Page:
Tag Archives: career

a brief update on my career

I find that I have accomplished generally less with my time off than I had anticipated. It’s been nearly three months since I suited up daily and went to my big corporate job, and I have not checked everything off the list yet. While I have enjoyed the diversions I’ve found online, yoga and near-daily meditation, I find it somewhat alarming that I haven’t moved a few of these projects further forward, especially in light of the fact that I must go back to work. Starting May 10.

Even with all the interviews and applications I had in process in March, I never heard back on some of those opportunities. As far as I know, no final decision have been made. Meanwhile, I got a random call from a recruiter who found my resume online and wanted to submit it for a contract role. I shrugged and agreed, thinking it was a long shot. But just two days later, I got a call asking me to interview. I went in, talked passionately about strategy, innovation and change, flailed my arms and gesticulated wildly. Three days after that, I was offered the job.

What I find exciting about this opportunity is that the hiring leader said, “I have people to do the work. I need someone to help me innovate and elevate the strategy.”

Nice. Right up my alley. I also like that I’ll make quite a bit more than in my old job, and that it’s initially a four-month stint (although it may be extended or turn in to a permanent position). That allows me to company-date, the same way I’m meeting and talking to new men. So I can keep looking for the perfect fit.

It’s also lit a little fire under my butt — I’ve got ten days to crank through a boatload of productivity and poise myself to move some new ideas and projects forward outside of the workday. No more procrastinating!

And, then, once I begin, I suspect there will be a bit of a work-life balance adjustment. The children will go back to an after school program, and I’ll have to be ready to leave each day by the time they get on their bus. I’m still targeting three to five entries per week here.


an update on my life as a cliche

I wrote earlier that I quit my job and that I was seeing some really positive results, and I’d like to elaborate on what’s been going on. Essentially, the issue was that I was at a very big company and, no matter how hard I worked or what fantastic programs I created or what results I achieved, my impact was never going to be visible. It was a really big ship, headed a certain direction, with a few people steering. I was merely one among of thousands of paddlers.

Each day since, I’ve tried to fit yoga or some form of exercise and meditation into my life. I truly want to stretch the boundaries of the abundance I’m willing to welcome into my life, so I am really working at creating and visualizing an amazing new opportunity. I’m having coffees and lunches regularly, re-activating my network and meeting entirely new people to talk about my strengths and passions, and what opportunities there may be in fields of interest.

I’ve applied for some jobs online, and here’s what’s strange about that:  I remember the chore of navigating the online applications (I hate you, Taleo!) only for those jobs I didn’t care about. I don’t even recall applying for the jobs I really wanted to learn more about. And, the beautiful news is that all the right companies have been calling me back. The companies and roles in which I’m truly interested, in which I can make an impact for the good of the world, and where I can be as much or more steersman than paddler are the ones for which I’m being interviewed. And it feels great to pace the kitchen in my pajamas, untethered by phone cord, business attire or office, and speak knowledgeably and candidly about why I left my last role and how I can contribute in a new one.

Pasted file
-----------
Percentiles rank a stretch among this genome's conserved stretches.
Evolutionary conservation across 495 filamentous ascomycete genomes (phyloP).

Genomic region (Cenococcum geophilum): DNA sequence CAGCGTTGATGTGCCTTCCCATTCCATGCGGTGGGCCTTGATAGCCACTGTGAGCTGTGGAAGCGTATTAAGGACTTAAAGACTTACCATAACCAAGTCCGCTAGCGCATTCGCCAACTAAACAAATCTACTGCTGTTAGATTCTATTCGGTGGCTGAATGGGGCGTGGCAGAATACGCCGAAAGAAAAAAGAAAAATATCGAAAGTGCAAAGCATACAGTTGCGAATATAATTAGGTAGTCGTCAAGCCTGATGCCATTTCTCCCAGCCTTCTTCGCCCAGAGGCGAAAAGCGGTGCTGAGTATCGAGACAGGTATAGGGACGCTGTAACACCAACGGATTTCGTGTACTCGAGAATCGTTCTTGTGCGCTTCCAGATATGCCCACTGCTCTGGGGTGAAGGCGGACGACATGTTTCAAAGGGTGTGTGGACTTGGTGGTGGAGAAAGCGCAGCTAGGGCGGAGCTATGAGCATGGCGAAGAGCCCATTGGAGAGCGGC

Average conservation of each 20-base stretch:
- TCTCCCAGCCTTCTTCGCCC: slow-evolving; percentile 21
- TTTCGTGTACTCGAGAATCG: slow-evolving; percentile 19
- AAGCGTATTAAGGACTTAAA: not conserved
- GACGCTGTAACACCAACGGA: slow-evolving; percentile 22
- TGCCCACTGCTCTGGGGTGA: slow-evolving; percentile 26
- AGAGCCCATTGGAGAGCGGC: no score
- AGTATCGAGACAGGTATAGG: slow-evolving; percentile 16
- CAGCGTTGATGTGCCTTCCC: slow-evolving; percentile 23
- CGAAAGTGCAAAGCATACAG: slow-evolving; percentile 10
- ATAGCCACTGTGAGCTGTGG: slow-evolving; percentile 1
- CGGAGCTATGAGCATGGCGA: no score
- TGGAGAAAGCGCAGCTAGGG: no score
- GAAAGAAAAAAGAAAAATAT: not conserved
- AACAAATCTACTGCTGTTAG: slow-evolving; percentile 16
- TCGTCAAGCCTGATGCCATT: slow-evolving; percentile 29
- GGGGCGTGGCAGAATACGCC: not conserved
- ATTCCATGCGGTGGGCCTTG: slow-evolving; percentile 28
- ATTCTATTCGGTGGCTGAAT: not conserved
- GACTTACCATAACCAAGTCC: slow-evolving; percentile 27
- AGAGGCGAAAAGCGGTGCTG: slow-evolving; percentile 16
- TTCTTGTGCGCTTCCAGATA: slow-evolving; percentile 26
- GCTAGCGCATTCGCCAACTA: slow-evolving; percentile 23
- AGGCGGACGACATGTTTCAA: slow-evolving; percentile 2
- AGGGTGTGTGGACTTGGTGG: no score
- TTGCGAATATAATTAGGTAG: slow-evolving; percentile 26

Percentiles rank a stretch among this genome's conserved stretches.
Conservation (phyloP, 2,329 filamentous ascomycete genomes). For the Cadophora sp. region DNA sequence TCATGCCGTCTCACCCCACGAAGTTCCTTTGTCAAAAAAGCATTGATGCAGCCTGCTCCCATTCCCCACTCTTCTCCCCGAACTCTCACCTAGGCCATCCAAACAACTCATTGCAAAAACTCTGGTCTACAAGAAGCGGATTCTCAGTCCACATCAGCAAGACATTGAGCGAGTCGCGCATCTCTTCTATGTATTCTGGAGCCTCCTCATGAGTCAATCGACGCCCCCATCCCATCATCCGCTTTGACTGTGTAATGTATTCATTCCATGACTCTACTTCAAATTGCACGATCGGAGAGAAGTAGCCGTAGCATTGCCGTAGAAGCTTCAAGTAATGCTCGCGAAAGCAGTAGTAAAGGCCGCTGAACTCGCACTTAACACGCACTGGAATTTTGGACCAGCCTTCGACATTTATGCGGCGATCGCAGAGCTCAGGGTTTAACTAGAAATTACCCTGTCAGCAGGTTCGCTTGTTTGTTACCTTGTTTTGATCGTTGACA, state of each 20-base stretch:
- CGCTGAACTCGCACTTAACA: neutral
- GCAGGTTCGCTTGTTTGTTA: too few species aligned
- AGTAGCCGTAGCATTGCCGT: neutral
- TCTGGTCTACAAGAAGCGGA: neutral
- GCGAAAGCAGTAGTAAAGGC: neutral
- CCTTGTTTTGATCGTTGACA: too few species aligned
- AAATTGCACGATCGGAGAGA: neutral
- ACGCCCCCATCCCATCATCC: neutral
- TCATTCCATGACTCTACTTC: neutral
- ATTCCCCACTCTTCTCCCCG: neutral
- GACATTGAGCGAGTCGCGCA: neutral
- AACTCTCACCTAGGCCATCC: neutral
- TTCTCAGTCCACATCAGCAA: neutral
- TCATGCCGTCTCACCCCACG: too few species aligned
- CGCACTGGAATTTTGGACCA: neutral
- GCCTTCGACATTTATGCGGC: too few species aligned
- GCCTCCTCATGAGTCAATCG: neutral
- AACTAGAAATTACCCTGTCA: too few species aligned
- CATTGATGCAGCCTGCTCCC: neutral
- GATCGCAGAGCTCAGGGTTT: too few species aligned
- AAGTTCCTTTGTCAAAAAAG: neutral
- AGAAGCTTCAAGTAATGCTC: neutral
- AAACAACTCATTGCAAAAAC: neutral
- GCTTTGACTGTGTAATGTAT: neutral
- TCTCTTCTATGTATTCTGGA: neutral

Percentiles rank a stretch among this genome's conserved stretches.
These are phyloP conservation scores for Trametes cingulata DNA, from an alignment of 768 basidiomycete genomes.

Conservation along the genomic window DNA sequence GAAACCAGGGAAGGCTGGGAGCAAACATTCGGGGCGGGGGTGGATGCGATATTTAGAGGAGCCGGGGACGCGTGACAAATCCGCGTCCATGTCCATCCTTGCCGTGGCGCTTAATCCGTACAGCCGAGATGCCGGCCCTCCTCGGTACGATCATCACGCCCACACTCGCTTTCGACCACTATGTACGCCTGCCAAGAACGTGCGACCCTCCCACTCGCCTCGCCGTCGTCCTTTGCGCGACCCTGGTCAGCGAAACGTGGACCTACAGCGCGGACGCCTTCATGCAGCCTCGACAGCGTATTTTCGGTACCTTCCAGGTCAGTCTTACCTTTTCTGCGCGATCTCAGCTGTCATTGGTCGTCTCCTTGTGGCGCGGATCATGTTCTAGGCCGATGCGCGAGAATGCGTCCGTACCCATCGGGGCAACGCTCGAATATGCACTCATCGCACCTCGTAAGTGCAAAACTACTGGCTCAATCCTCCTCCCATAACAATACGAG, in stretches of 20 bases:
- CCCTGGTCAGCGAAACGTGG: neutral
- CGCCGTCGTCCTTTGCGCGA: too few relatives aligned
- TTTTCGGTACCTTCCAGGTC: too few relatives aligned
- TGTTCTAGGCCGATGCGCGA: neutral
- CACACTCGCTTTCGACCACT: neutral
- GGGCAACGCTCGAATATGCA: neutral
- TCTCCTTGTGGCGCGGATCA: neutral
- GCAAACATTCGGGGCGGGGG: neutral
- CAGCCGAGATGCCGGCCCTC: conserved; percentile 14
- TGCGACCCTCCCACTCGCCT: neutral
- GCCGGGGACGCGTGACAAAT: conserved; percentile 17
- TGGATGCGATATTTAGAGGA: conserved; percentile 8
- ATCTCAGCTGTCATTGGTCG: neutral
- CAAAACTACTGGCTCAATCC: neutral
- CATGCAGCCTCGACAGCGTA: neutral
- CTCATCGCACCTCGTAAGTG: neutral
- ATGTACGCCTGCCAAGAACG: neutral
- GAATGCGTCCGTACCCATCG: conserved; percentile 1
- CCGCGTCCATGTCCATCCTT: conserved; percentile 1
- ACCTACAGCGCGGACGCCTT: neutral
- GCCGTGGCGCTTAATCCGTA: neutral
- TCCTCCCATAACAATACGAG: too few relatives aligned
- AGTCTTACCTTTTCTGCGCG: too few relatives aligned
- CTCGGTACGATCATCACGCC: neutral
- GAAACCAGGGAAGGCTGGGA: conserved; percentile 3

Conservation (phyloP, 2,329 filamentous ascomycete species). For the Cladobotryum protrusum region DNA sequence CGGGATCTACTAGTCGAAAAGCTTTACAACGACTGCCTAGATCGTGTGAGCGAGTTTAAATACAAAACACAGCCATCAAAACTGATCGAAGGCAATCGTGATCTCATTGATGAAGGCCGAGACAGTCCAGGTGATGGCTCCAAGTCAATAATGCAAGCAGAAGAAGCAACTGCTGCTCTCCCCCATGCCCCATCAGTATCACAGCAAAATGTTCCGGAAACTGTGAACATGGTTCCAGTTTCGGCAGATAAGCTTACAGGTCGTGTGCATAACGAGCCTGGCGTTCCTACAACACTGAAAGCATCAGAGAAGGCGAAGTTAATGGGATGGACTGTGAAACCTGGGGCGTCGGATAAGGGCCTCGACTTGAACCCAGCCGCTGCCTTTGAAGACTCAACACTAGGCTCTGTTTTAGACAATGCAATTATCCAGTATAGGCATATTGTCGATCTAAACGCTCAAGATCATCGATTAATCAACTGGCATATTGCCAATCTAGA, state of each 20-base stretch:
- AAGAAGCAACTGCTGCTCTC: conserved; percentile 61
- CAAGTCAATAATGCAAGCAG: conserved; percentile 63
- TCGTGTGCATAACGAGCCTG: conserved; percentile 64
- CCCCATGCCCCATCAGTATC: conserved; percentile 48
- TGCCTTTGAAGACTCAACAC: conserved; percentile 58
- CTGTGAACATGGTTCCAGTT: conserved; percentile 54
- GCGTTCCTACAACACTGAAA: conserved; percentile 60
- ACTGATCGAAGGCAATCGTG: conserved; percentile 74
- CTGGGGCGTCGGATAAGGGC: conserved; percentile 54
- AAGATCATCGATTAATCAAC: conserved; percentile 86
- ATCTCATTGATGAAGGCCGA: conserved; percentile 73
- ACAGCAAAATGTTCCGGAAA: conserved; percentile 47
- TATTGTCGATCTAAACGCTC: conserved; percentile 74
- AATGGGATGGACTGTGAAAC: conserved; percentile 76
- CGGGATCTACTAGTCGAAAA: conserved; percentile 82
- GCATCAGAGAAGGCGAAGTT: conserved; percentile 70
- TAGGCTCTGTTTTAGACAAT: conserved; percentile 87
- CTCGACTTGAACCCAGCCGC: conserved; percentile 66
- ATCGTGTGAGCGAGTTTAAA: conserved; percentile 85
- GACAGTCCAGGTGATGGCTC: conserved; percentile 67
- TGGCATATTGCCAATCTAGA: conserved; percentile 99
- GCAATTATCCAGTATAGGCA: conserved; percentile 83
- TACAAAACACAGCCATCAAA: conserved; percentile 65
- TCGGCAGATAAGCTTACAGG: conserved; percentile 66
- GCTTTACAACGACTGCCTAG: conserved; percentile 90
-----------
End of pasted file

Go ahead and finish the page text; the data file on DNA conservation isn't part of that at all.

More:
In no fewer than five phone or in-person conversations, I interviewed for two manager roles and one senior director role. I think because of my previous title and the way really big companies have to dumb them down to squeeze in all those layers, I didn’t really know where I might fit into smaller organizations, so I’ve been applying to a range of positions. Interestingly, the manager-level interviews were the greatest struggle. The positions are in small-enough organizations so that I would be the be-all, end-all servant of all things mar-comm. And I’m better at forward thinking, planning, challenging and innovating than I am at a heavy load of donkey work.

When I spoke with the executive recruiter for the senior director position, I was surprised at how confident and at home I felt in the level of discussion. The roles and responsibilities for the position matched my strengths and experience well. We were on the same wavelength. It felt great! In the midst of all this, I had some additional and very encouraging networking lunches and a new business meeting, too. Positive feedback was coming from every direction, and I was starting to feel like a power manifester!

So, by Friday, I was ready for a break. A girlfriend invited me to a spontaneous lunch, and I was delighted. I thought about canceling my early afternoon networking meeting in favor of doing some shopping. But I went anyway. Sure enough, while talking with my contact, he told me that all the director-level positions within the organization had been filled…and then he recommended that I apply for another opportunity that had just opened up, Vice President of Marketing. Woo-hoo! Once again, I am reminded that the universe has a delightful sense of humor.

So, to briefly recap the evolution of my search:

  • I had to leave the position I was in to spend the time and effort figuring out what my next step might be. I’m still not crystal clear and the opportunities for which I’ve interviewed have all been vastly different, but their commonalities are that I will feel I’m putting something more positive into the world, that I will be able to make a greater immediate contribution to the organization and have greater visibility.
  • Even though I am not safely, happily and comfortably within a new role, I feel great about where I’m at and that I’m being authentic to myself in the path I’m taking. Speaking my truth and having that met with positive cues or responses is contributing to my belief that I’m taking all the right steps.